Sardinian marble head of an idol

Aeneolithic, Ozieri culture, late 4th Millenium B.C.
H. 10.4 cm (4 3⁄32 in)

Coins and Antiquities, London, 1981
Private collection Switzerland, acquired from the above

J. Thimme
Art and Culture of the Cyclades, Chicago and London, 1977, p. 577, no. 580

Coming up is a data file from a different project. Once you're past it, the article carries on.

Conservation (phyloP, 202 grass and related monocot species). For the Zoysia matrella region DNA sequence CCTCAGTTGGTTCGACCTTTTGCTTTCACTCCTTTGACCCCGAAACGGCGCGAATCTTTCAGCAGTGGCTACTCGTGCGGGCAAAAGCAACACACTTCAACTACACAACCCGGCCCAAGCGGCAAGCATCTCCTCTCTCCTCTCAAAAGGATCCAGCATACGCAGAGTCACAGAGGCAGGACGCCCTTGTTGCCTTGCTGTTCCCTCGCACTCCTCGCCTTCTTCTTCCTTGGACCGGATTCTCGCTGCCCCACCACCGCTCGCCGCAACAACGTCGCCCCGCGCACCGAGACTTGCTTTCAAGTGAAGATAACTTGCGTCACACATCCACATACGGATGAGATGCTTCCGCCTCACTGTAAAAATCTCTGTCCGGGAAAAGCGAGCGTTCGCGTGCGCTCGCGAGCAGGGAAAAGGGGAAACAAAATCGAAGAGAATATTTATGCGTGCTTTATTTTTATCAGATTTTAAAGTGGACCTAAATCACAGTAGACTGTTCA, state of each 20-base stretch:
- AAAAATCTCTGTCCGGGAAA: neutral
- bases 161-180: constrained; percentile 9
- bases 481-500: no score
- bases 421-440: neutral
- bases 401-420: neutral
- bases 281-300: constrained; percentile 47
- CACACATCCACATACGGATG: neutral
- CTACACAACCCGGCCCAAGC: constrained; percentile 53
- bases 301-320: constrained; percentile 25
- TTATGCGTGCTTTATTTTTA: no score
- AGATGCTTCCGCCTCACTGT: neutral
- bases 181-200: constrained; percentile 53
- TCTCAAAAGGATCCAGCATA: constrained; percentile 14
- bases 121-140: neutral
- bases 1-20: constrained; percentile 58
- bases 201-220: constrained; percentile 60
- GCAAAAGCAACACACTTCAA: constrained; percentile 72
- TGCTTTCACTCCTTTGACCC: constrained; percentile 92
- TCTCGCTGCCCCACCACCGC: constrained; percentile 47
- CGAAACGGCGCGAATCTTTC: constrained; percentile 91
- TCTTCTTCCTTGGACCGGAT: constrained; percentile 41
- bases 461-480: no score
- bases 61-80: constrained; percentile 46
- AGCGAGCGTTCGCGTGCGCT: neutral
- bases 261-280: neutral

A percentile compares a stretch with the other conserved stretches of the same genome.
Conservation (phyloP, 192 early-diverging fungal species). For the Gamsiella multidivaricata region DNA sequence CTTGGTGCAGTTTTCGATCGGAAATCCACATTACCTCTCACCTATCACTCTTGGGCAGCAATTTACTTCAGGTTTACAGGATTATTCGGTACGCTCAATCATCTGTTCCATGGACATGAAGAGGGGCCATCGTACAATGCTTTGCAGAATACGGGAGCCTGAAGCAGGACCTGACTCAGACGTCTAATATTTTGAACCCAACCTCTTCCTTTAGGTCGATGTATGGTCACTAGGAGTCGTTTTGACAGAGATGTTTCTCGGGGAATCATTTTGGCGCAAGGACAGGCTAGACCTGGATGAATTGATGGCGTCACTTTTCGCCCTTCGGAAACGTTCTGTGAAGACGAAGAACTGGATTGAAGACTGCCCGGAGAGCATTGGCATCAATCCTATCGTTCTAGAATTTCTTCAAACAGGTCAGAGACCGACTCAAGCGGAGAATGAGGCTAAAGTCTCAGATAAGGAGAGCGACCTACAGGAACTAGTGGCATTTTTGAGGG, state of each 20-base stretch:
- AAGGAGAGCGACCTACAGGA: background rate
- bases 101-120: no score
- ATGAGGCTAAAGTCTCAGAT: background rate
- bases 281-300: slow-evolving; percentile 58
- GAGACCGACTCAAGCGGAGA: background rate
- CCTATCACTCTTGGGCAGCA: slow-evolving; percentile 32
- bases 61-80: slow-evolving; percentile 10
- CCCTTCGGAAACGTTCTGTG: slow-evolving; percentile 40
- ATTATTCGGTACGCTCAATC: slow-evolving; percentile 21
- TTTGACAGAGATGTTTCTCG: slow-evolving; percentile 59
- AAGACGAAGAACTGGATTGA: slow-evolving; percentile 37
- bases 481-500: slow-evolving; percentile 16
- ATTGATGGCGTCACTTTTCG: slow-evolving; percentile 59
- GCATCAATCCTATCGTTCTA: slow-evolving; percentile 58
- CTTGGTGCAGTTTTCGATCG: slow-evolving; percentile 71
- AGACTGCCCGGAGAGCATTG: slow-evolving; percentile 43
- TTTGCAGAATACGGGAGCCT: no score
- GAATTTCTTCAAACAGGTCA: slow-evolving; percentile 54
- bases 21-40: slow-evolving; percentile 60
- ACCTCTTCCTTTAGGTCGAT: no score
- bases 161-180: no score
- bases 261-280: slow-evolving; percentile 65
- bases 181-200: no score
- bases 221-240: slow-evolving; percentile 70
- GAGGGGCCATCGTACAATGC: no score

Sardinian idols from the Ozieri culture can be broadly categorized into two distinct groups: the so-called cruciform or full plaque type and the perforated plaque type (see pp. 86-87 in L. Sarti and F. Martini, “Early Human Figures from Sardinia,” in: A. Caubet, ed., Idols: The Power of Images). This example, with its long neck and circular face, belongs to the latter category, and would have been attached to a figure with a triangular or trapezoidal-shaped body with arms that join to the hips at 90-degree angles (for a complete example, see no. 7b in F. Jurgeit, et al., Kunst Sardiniens). While previous scholarship highlighted the affinities between Cycladic and Sardinian idols and suggested an Aegean influence over Sardinian production, Sarti and Martini (op. cit., p. 89) note that this theory is now seen as obsolete, as corroborated by the chronological gap between the two cultures.

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